Clinical Neuroscience

Chronic cerebrospinal venous insufficiency - disease or misdiagnosis?

PÁNCZÉL Gyula, SZIKORA István, BERENTEI Zsolt, GUBUCZ István, MAROSFŐI Miklós, KOVÁCS Krisztina, RÓZSA Anikó, RÓZSA Csilla

Background and purpose - Former studies reported internal jugular vein stenosis in patients with multiple sclerosis. We aimed to evaluate if these venous stenoses were real and cerebral venous outflow of patients with multiple sclerosis differed from that of normal controls. Methods - 20 controls were prospectively investigated by angiography and duplex ultrasound. Seven patients with multiple sclerosis underwent angiography in other centers; we reviewed these registrations and performed venous ultrasound examinations. Results - Angiography displayed >50% stenosis of internal jugular vein in 19 controls (69±17% on the right and 73±13% on the left side) and <50% stenosis in 1 control (43.5% and 44.6%). All 7 patients had at least one-sided stenosis. The mean degree of stenosis was 63±16% on the right and 67±13% on the left side. There was no significant difference in the degree of stenosis between patients and controls. However, these “stenoses” disappeared if the contrast agent was injected at a catheter position below the orifice of the subclavian vein during venography. The venous flow volume was also similar between groups: 479.7±214.1 and 509.8±212.0 ml/min (right and left side) in the patients and 461.3±224.3 and 513.6±352.2 ml/min in the control group; p=0.85 and 0.98 (right and left). Color and power duplex imaging also revealed normal blood flow of the internal jugular vein in all patients and controls. Conclusion - The cerebral venous status of patients with multiple sclerosis and controls were similar. The angiographic “stenoses” were virtual, caused by the contrast dilution effect of the non-contrast blood stream of the subclavian vein.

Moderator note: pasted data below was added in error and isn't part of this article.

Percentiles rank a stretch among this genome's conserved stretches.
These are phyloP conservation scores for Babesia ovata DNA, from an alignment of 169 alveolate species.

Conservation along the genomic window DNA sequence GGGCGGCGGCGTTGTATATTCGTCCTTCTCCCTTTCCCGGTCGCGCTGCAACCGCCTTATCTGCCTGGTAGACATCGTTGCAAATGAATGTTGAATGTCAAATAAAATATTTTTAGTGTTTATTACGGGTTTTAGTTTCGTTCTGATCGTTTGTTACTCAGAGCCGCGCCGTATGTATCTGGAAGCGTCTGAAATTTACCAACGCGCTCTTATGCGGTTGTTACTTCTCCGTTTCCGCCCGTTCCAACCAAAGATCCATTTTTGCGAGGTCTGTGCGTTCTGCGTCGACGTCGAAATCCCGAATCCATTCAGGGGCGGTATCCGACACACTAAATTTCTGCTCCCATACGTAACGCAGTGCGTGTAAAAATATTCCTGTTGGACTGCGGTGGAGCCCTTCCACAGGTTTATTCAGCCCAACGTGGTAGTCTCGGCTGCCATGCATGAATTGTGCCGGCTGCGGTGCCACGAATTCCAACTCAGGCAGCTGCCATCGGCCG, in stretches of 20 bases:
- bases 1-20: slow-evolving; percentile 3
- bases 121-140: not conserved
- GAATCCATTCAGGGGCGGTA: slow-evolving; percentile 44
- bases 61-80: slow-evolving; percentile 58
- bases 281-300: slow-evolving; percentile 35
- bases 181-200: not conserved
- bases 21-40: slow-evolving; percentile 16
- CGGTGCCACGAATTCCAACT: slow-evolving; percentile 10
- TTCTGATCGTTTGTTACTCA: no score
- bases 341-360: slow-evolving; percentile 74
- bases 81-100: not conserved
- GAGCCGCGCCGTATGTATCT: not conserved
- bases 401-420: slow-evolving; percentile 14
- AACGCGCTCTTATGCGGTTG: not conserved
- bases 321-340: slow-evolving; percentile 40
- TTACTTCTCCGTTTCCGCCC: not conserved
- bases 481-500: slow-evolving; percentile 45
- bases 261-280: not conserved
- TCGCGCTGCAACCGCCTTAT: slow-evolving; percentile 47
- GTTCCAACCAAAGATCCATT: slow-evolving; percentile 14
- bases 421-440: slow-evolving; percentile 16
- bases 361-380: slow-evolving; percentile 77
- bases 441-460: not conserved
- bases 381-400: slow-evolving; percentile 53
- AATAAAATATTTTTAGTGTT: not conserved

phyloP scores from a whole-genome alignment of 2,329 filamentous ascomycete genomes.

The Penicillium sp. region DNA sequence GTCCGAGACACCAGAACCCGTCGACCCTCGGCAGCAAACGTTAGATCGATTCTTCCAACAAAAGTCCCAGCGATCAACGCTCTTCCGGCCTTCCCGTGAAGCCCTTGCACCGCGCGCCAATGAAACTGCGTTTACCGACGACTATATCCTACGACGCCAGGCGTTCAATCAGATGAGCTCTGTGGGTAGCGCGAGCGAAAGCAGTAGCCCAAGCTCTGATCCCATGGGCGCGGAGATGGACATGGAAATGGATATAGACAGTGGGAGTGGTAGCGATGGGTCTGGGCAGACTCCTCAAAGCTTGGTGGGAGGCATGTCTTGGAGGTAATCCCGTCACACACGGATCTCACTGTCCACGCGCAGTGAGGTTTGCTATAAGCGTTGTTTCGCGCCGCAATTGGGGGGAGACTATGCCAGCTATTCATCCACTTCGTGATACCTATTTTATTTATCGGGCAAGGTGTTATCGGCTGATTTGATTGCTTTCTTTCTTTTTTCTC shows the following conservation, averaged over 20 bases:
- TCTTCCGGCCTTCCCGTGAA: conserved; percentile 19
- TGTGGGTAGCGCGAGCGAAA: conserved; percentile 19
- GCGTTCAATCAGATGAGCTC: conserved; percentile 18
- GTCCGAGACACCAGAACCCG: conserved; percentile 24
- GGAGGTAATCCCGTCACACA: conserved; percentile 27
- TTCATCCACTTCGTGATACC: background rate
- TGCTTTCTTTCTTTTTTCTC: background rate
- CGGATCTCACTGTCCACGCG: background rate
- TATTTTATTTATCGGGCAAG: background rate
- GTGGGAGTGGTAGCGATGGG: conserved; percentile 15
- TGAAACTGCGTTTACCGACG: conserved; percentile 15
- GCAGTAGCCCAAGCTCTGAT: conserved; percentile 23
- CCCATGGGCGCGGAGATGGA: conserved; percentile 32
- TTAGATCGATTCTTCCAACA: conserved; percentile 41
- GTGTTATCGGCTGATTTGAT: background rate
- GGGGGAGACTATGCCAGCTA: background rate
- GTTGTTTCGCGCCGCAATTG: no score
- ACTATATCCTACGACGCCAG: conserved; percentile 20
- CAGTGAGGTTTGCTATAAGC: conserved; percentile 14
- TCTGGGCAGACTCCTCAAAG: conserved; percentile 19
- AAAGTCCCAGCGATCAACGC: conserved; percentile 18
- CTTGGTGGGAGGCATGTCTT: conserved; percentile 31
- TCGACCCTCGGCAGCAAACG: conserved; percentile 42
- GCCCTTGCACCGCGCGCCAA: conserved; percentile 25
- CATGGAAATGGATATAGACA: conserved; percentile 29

Lege Artis Medicinae

[Osteonercosis of the femoral head during pregnancy]

KISS-POLAUF Marianna, TAKÁCS János, TASI Róbert, RÁKÓCZI István